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There's a huge distinction between the chicken pox the kids go through and the herpes the parents later get. Among other things, chicken pox you (usually) get over, but herpes (e.g., in the form of cold sores) is incurable. I think this information is obvious to anyone who's generally familiar with infectious diseases -- but may not be obvious to many people who watch the show and/or read this article. Therefore I request some note to this effect put into the article. It might also be useful to have a note that it used to be common for parents to expose their kids (in particular to make sure the kids don't get chicken pox as adults, when it could make them sterile) but that now this is understood to be both unnecessary and potentially dangerous. Kilyle 15:04, 2 November 2007 (UTC)
This episode makes extensive use of The Monkees' "I'm a Believer" in the montage of Old Frida infecting everything with herpes and also in the ending credits.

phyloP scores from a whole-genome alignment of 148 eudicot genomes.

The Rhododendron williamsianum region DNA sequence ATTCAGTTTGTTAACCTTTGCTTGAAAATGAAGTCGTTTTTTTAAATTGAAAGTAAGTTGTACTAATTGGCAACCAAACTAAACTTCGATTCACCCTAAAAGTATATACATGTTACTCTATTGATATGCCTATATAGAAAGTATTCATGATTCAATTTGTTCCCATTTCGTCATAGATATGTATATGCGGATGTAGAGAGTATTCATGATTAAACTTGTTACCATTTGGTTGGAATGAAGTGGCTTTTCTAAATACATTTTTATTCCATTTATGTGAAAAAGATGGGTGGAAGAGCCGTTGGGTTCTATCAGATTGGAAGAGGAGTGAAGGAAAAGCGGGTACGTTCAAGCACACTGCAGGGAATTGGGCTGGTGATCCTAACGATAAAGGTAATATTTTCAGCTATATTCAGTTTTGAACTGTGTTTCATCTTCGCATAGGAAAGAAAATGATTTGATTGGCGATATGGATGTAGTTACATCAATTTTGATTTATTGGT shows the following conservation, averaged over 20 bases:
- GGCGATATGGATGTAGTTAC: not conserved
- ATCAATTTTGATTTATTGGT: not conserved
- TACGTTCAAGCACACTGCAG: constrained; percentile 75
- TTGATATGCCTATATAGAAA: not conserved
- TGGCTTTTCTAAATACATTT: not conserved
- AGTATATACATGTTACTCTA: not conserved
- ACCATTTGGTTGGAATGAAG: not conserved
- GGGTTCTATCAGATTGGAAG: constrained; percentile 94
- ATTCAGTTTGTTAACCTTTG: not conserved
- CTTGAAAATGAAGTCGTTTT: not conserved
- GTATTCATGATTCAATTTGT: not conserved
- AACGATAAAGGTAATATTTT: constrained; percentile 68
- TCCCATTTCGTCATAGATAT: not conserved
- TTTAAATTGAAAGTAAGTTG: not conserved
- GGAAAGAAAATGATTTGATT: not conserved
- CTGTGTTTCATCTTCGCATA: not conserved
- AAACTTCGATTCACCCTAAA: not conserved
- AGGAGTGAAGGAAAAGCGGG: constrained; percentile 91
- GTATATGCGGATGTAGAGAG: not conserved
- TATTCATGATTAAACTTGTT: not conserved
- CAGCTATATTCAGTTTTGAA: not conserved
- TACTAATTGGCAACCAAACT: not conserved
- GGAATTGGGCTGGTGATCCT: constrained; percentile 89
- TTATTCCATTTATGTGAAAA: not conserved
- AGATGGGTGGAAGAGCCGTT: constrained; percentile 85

When the doctor is explaining to Stan's parents what will happen if Stan (who has contracted chicken pox) does not return to the hospital, the doctor tells them that "As he chokes for breath, the pox will move into his inner ear, making him think he's David Duchovny!".
In the shot of Kyle being the only student in class after Garrison concludes his lesson on how to tell a police officer from a prostitute, a still from the animated short "American History" (done by Trey Parker when he was in college) can be seen on the wall.
After arriving at Kenny's house, Cartman wonders if they have a Nintendo system. Kenny's father states, "We don't have a Nintendo. We got a ColecoVision hooked up to the black and white TV"; to the puzzlement of his friends. Kyle went far enough as to say: "Oh my god, this is like a third-world country."